What’s it about?
Feel unsettled in herself, Alys Fowler set out to explore Birmingham’s canal network in an inflatable red kayak. She notices the natural in the industrial, from kingfishers darting and huge eels lurking, to plants thriving in the husks of abandoned barges. Yet she begins to notice something more, something within herself. While exploring the hidden nature in the city, she begins her journey towards becoming more herself and coming out as a gay woman.
This is such an elegant book, beautiful and bittersweet. I’ve wanted to read this book for a while, having loved Fowler’s Guardian gardening columns for years. It didn’t disappoint.
The backbone of this book is the nature. Fowler sets out to map the forgotten canals and waterways of Birmingham’s industrial past, marking them off on an old map of the Birmingham Canal Network. The way she writes about nature is extraordinary. Clearly an expert on gardening (she trained at Kew), her relative newcomer status to the world of water is both accessible and endearing; we learn with her.
Fowler also has a gift for description, most likely honed through years of journalism. There’s one particularly memorable passage about a dead eel that is both gruesome and fascinating. You can almost smell the rotting flesh, see the swirl of the eddy as it’s buffeted about. She then goes on to elaborate on intriguing nature of the eel; I urge you to read this book for that bit alone.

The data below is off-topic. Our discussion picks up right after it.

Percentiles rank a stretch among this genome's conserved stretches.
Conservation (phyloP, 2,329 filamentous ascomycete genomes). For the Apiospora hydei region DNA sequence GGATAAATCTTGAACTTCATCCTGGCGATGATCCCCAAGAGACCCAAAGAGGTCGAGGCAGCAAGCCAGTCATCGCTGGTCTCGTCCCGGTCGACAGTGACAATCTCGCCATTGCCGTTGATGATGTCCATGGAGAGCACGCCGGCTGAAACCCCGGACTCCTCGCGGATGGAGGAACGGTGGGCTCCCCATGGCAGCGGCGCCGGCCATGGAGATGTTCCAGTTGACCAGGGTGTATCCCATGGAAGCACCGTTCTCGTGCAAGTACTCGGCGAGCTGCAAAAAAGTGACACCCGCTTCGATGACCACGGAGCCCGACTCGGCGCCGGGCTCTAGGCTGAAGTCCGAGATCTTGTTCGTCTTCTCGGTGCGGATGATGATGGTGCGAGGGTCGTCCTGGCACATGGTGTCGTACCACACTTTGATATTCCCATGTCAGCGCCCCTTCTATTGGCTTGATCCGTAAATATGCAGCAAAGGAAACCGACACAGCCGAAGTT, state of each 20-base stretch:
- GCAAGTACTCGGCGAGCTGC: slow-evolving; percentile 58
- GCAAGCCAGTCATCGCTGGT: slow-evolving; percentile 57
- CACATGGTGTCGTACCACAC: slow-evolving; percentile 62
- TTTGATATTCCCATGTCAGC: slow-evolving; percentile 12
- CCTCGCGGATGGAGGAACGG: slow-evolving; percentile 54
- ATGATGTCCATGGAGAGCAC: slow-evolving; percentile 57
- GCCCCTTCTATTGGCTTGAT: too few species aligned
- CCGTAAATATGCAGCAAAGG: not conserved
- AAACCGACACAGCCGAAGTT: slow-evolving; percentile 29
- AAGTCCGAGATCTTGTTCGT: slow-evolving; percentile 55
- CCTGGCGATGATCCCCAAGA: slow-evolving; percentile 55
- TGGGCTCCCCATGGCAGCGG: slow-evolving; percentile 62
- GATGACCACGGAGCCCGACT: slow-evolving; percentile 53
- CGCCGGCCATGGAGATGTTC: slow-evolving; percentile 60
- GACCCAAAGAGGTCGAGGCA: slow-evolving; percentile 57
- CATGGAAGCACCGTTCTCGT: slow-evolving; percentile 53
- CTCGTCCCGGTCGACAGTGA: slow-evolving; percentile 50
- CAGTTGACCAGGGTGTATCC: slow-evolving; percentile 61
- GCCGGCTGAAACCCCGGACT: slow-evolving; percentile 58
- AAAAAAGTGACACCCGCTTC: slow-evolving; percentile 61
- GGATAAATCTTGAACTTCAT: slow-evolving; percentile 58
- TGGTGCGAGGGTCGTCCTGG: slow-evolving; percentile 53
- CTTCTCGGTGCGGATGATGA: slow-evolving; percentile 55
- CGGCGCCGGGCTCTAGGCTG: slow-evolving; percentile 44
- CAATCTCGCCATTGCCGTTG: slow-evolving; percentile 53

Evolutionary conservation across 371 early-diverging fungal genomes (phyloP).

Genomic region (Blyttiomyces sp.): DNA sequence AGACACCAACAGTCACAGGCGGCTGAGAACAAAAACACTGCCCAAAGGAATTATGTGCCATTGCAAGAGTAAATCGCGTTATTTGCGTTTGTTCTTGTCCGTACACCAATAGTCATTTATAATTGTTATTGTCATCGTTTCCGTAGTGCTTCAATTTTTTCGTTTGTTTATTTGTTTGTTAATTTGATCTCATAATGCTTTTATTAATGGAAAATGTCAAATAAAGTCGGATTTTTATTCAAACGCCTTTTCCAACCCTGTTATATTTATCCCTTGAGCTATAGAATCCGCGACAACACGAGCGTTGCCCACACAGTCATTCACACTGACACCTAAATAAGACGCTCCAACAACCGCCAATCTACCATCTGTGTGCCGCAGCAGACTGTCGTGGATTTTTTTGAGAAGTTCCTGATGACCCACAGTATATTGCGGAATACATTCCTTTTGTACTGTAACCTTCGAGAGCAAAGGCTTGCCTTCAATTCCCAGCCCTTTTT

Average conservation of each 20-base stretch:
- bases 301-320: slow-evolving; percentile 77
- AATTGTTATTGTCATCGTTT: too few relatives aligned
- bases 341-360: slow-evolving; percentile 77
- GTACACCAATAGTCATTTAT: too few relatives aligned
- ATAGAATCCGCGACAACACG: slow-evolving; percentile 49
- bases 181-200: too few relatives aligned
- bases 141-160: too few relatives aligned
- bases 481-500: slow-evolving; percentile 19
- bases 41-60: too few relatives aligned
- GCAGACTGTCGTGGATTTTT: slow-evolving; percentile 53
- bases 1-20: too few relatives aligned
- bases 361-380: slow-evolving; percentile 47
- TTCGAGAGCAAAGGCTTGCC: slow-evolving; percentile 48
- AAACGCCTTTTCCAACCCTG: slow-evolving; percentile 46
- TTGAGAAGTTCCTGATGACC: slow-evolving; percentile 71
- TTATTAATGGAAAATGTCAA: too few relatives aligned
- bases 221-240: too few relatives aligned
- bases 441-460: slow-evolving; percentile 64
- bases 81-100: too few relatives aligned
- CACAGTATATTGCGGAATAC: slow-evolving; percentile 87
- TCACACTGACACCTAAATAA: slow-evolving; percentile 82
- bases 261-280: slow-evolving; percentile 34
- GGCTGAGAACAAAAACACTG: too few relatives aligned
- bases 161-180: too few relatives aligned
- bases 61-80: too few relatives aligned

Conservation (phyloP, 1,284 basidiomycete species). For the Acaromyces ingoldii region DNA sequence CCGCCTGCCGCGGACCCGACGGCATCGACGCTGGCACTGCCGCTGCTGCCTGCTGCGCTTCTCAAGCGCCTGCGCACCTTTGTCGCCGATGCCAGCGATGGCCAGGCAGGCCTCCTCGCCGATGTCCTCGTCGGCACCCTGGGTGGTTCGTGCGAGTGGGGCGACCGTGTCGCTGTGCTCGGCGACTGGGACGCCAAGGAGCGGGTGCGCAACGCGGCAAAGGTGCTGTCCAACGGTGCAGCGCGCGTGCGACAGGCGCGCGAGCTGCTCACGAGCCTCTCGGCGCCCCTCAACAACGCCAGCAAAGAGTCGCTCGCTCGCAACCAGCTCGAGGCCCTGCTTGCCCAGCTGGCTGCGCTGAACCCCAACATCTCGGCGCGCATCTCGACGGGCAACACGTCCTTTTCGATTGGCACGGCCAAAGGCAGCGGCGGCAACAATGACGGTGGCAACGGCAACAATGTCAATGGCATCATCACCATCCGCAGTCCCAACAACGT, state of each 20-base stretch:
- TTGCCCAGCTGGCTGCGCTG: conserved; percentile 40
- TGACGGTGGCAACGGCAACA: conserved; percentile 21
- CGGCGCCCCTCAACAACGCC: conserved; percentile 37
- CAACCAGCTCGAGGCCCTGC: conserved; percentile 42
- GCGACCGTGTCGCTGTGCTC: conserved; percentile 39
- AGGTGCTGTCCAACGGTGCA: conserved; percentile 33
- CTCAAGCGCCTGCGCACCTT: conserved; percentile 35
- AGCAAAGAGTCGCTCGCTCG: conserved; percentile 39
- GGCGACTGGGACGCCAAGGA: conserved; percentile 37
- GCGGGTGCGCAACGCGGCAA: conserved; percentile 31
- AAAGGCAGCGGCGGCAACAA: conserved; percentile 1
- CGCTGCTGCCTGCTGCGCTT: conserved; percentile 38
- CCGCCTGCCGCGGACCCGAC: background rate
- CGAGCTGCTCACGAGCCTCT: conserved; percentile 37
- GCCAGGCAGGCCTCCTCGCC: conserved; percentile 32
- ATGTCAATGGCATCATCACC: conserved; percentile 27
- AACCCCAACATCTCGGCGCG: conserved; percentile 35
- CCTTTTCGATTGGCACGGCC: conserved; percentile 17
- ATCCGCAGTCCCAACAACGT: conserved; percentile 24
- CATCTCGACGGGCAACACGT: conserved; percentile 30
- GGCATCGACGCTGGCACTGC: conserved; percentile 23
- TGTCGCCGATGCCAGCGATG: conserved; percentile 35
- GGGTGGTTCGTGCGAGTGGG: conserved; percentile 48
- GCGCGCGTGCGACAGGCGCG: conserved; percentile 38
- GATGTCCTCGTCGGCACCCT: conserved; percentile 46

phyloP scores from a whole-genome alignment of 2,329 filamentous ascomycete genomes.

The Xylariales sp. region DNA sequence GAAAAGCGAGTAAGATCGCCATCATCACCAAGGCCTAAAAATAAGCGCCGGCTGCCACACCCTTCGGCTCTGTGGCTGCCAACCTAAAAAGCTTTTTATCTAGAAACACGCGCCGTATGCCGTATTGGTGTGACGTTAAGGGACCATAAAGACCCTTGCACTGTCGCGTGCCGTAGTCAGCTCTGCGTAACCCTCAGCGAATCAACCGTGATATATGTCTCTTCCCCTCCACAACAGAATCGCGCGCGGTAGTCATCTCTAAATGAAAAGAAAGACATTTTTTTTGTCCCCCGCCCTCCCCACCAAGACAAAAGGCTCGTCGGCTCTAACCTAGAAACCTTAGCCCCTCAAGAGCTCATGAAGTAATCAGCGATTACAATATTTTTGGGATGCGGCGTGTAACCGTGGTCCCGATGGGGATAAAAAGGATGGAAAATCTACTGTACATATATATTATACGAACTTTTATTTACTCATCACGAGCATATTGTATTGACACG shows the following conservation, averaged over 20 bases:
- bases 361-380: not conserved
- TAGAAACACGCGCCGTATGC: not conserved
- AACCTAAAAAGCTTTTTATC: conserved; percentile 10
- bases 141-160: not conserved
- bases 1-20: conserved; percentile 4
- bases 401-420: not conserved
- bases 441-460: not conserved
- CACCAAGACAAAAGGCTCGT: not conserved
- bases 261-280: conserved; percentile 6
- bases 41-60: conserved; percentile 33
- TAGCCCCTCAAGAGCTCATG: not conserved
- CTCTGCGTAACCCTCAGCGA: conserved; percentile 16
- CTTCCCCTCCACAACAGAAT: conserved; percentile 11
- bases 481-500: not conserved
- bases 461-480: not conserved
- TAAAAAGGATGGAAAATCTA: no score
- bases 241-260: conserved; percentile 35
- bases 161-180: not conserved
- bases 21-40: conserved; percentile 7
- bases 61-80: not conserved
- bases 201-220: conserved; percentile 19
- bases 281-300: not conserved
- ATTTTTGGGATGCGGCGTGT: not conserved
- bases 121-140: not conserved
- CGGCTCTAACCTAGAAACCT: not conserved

Then there’s the personal side to this book. I don’t know if Fowler intended this to chart the course of her emotional journey (to use a cliché), but that’s what happened. She says in the introduction that the idea to explore the canals came from a deep-rooted need to be alone. She begins the journey married to a man and ends it in a relationship with a woman. The canals and her self become intertwined, as thought the more Fowler maps of the water, the more she maps of herself. It does feel as though she’s holding back at times, but it’s hard to forget that these are real people with real feelings, so she’s holding back for a reason. It can’t be easy having your marriage breakdown set down on paper.
Would I recommend it?
Yes, definitely. It’s lovely. It has also just been shortlisted for the Wainwright prize 2018, so I’m clearly not alone in thinking this.
Hidden Nature by Alys Fowler is published by Hodder priced £9.99.